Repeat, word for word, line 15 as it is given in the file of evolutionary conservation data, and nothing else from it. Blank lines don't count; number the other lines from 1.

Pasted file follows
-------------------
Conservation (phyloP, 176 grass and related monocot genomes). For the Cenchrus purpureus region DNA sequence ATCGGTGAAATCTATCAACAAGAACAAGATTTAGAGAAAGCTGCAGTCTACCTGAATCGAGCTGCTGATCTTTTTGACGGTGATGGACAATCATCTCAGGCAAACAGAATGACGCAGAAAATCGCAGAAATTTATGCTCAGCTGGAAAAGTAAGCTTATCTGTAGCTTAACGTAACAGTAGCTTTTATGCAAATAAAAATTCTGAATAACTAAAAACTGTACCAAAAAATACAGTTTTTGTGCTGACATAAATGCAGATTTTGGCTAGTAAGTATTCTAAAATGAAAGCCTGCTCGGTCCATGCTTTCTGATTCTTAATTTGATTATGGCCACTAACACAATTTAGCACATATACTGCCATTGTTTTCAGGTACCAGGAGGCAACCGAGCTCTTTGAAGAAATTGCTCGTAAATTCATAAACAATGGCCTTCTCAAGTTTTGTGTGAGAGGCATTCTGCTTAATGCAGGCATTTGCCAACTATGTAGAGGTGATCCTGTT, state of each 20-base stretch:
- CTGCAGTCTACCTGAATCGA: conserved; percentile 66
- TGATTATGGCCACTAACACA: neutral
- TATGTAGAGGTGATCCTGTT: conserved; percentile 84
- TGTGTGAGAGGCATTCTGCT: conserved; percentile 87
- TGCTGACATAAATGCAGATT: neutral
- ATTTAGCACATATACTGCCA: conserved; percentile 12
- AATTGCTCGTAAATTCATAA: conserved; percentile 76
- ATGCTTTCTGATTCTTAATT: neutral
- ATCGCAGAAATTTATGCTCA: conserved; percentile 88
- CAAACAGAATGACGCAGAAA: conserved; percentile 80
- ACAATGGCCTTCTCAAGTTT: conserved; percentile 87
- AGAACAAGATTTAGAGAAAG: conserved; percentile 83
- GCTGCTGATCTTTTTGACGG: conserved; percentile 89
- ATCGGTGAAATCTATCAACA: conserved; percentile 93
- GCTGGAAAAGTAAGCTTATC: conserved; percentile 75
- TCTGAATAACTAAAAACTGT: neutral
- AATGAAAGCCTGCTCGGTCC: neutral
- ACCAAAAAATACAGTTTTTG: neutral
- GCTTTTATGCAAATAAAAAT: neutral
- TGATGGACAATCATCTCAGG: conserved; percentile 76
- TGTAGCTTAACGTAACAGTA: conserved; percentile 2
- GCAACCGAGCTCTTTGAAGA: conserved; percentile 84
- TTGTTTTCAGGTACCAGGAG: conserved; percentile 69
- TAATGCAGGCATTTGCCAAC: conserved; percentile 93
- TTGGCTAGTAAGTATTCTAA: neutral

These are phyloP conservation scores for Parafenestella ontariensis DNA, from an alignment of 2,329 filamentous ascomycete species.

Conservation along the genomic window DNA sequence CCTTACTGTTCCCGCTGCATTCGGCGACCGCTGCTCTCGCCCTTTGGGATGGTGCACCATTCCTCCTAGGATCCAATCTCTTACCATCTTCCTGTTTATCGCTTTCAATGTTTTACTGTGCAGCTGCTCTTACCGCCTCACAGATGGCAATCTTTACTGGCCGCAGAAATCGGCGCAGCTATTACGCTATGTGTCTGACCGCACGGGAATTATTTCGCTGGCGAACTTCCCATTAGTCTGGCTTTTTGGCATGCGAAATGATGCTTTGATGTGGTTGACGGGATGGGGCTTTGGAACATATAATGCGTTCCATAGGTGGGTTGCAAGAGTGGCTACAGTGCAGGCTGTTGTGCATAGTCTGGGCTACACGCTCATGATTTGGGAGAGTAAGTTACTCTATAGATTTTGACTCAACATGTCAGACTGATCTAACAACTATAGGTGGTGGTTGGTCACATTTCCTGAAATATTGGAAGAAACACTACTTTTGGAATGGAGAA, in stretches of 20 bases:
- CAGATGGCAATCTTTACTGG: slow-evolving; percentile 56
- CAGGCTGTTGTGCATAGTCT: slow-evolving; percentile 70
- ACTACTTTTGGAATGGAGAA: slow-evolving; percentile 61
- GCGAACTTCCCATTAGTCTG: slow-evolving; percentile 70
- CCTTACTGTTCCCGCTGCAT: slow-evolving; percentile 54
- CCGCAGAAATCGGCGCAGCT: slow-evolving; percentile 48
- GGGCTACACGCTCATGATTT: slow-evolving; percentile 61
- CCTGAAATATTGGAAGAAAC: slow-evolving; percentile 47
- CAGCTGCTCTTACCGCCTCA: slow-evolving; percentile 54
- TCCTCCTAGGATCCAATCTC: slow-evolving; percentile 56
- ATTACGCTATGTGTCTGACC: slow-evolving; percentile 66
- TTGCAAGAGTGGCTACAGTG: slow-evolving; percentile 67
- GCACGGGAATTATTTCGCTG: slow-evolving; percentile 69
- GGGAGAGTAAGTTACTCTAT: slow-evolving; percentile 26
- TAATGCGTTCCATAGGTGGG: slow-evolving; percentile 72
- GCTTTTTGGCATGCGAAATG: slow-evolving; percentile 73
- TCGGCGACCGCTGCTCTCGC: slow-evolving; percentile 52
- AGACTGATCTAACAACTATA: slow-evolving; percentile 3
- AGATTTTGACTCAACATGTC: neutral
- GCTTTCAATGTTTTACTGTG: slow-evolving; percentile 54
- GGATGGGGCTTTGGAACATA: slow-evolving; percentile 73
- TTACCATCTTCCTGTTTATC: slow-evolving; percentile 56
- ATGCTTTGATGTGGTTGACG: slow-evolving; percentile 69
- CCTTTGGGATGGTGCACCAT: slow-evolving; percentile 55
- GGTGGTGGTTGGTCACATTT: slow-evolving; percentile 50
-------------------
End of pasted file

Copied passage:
- ATCGGTGAAATCTATCAACA: conserved; percentile 93